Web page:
A Tale of Two Evils and the Need for more Libraries
By: Steven Williams
I would argue that liberal elitism is the sense of superiority stemming from a perceived understanding of progressivism in society and that reactionary conservatism is the misdirected expression of angst as a result of societal progressivism. Both mindsets are born from changes in society and are equally divisive due to their expressions of negativity and ignorance.
Liberal elitism is to take pride in knowing without the willingness to explain or sympathize. For example, it is to know that human rights issues are important but to look down on those that don’t understand why human rights issues are important. Liberal elitism is to be knowledgeable for the sake of being better than others as opposed to personal growth and understanding.
Liberal elitism has seeped into the Democratic base. It has surely always been a factor in the progressive party of the time but today with modern forms of mass communication, it has become a reason for concern. The internet gives a voice to all, and while this is a good thing, it has unfortunately led to the rise of the “I know so I’m better”. Let’s call this person, the IKSIB. The IKSIB is the root of liberal elitism. They take pride in knowing more than the next person and do not wish to educate or teach. The IKSIB can be a professional, a professor, a politician, a student, even an anarchist. They can be anything but the one thing they are not, is an educator. They don’t teach, they just want to let the world know how much more they know which, isn’t much.
An IKSIB is a liberal elitist because they understand society is progressing but have no desire to help others understand that progression or are at the very least, are dismissive of others’ ignorance. Thus they are ultimately counterproductive to that progression because their smugness turns people away from significant issues.
For conservatives, reactionary conservatism is of a similar detriment due to its kneejerk, misguided anger. There is only one constant in life, and that is change. Change is the only thing that is inevitable.
Reactionary conservatism chooses an enemy, usually based on the actions of just a few and uses them as scapegoats for what the reactionary conservative might see as ailments of the world. Many of these ailments, however, others might just see as progression. For example, the acceptance of the transgender community.
Reactionary conservatism can be as equally divisive as liberal elitism but it can take it one step further. It can and often times leads to extremism. Take some of the actions reported on at Trump rallies for example. Reactionary conservatism was the force behind the Nazis who used the Jewish people as their scapegoats. It is a mindset that should be of real concern due to its role in one of the most devastating genocides in human history.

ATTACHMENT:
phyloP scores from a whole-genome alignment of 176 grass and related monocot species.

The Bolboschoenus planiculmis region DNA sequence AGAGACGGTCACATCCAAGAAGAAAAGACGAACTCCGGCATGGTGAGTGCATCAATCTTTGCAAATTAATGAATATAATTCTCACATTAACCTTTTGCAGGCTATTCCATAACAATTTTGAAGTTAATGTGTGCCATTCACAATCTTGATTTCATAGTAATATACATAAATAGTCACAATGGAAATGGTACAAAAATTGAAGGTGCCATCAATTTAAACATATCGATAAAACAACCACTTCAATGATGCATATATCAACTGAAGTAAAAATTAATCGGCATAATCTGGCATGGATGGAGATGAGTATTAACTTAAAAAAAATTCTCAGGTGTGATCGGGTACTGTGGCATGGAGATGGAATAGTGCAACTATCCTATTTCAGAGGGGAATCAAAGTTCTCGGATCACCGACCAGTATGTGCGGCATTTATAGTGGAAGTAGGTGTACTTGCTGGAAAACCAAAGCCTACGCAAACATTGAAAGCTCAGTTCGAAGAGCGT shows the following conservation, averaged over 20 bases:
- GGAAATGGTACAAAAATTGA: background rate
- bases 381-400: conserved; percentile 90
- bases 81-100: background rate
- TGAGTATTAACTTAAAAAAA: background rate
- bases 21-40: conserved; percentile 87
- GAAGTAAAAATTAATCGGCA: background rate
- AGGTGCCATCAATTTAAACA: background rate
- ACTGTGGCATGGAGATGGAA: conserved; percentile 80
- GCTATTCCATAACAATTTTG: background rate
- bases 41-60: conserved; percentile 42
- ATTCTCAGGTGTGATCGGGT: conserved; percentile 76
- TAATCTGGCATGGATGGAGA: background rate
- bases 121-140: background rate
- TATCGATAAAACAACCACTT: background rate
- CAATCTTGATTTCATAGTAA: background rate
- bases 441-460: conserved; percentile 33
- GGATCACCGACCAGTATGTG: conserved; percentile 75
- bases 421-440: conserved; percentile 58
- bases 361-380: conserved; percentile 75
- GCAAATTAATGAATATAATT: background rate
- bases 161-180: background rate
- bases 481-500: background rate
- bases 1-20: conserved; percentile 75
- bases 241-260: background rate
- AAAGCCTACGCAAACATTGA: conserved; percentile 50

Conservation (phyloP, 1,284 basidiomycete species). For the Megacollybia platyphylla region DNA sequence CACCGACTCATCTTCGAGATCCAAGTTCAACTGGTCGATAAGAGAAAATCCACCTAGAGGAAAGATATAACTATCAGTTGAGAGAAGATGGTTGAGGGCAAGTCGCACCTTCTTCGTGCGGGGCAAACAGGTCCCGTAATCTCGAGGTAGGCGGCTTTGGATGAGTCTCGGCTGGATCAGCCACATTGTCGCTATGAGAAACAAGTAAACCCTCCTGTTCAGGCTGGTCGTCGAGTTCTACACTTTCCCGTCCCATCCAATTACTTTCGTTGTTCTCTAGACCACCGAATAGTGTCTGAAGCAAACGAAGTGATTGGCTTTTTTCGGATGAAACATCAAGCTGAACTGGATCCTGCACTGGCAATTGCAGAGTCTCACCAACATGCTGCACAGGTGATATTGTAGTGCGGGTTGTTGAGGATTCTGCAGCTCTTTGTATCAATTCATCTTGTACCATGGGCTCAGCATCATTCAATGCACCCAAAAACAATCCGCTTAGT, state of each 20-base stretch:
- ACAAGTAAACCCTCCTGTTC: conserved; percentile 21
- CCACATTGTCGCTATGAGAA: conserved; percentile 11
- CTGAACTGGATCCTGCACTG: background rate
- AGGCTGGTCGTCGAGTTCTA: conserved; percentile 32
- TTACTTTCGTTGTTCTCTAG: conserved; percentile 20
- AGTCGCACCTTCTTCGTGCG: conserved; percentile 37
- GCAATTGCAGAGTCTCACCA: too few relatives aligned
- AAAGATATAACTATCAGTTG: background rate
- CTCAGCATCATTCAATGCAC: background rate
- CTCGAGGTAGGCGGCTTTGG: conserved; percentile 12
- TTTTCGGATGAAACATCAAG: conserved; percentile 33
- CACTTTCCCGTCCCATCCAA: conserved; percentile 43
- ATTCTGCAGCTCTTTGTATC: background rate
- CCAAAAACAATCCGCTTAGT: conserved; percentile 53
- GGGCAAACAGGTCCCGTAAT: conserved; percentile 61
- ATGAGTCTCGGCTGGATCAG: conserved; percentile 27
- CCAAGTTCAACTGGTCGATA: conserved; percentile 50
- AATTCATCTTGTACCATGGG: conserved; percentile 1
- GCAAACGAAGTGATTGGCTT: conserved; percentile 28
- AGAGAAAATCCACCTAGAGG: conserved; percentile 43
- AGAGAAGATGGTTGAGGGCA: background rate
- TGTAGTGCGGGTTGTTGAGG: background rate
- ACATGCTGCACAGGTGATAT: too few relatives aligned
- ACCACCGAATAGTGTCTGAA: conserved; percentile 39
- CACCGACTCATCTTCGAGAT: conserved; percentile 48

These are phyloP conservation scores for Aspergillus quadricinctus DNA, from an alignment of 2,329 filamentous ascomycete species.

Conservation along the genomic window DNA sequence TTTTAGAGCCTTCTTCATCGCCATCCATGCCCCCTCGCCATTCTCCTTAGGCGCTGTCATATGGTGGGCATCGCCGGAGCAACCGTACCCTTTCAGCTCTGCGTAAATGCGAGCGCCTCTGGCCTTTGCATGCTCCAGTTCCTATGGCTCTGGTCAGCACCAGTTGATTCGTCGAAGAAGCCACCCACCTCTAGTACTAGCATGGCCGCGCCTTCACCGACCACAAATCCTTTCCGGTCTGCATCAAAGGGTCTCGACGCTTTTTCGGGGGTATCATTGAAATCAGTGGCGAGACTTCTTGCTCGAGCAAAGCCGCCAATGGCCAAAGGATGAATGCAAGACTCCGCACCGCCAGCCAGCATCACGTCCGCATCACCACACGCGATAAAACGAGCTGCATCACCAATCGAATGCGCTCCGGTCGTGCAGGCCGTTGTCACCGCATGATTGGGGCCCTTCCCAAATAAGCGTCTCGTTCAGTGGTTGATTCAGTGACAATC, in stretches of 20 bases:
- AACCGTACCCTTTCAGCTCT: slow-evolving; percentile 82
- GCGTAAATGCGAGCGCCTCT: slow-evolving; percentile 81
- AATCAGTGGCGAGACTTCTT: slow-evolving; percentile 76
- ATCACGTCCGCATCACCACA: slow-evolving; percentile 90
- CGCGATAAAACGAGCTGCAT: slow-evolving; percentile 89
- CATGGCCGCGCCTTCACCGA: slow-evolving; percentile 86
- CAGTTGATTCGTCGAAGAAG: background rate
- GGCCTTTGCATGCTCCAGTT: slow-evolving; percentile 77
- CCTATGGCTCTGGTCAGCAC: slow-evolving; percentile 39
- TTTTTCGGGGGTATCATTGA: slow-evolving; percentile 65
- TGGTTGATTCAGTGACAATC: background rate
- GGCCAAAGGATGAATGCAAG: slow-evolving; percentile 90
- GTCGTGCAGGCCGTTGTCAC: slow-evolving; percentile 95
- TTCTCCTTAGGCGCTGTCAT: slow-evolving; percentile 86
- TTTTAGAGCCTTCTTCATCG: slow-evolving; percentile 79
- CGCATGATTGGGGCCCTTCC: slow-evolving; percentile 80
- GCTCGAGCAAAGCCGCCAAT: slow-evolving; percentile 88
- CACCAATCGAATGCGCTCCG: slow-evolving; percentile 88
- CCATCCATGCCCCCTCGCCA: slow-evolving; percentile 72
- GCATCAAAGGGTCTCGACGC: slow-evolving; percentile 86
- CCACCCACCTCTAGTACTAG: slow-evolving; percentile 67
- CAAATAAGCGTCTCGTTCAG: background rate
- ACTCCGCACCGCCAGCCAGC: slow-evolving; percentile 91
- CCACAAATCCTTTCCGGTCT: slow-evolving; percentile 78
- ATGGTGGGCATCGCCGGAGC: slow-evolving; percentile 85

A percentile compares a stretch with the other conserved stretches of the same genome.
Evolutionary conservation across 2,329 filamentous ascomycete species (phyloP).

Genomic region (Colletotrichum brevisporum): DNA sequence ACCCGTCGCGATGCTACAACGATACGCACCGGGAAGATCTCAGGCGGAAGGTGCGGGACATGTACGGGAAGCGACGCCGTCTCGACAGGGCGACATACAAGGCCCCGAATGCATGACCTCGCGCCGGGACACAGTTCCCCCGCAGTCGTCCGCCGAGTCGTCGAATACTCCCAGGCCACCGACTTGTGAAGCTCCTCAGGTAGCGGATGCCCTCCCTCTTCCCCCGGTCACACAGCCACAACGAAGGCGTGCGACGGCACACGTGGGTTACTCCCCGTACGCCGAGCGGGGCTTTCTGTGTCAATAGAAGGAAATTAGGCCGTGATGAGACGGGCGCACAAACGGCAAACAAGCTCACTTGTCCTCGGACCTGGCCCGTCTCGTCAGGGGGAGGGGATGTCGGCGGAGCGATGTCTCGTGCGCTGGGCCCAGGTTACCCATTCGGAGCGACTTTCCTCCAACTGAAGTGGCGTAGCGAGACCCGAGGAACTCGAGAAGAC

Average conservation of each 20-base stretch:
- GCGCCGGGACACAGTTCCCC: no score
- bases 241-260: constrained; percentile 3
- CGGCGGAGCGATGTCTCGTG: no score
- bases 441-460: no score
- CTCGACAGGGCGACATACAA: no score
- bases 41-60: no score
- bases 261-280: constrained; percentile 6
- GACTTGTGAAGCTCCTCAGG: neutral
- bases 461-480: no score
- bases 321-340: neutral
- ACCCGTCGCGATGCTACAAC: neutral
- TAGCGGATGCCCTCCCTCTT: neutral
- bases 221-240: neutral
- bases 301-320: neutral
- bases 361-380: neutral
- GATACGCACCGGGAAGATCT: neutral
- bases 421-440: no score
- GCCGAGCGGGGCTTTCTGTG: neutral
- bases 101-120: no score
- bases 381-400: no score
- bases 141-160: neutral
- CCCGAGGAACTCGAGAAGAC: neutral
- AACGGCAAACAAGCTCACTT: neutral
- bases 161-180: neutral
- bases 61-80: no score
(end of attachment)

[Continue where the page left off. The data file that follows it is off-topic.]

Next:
In the Information Age, reactionary conservatives, like liberal elitists have a voice that empowers likeminded individuals. The internet fuels their misguided angsts. When this happens, people get hurt and society grows further apart.
In short, liberal elitists turn people off and reactionary conservatives turn people away. So what should society do to prevent or at least limit people from falling into either of these two camps? Well the solution can be found in a proper education, but that is a complicated answer because that education will differ depending on the person teaching and the material being taught. To complicate the matter even further, the life experiences of the student will differ to varying degrees from person to person, so even if the educator is the same and the subject matter is uniform, the people receiving the education will always be different. The only way to address these mindsets is through cultural immersion.
Cultural immersion captures the essence of a proper education by giving people access to a wide variety of different schools of thought and encourages people to consider multiple viewpoints. It is a fluid learning process that accounts for the different types of educators, different subjects and different types of students by not being rigid and rather, adaptive. It gives individuals access to people different from themselves and a broader understanding of the world. It lets people know that despite all of our differences, there are more things that unite us than divide us and that adopting elitist personas based on marginal knowledge of progressive issues or by pushing back on societal change by outwardly rejecting those that look or behave different from you, are foolish actions.
Not everyone can afford a plane ticket to explore foreign countries or even other states but the library is an option for everyone and there you can find books on other cultures, organize meetups with people from different parts of the world and/or chat with individuals from other countries via the internet. The library is the perfect location for entry-level cultural immersion. It is literally an option available to all and should be used by all to start bridging our divides.
Guest Post by Steven Williams, opinions may not reflect that of New Theory or its affiliates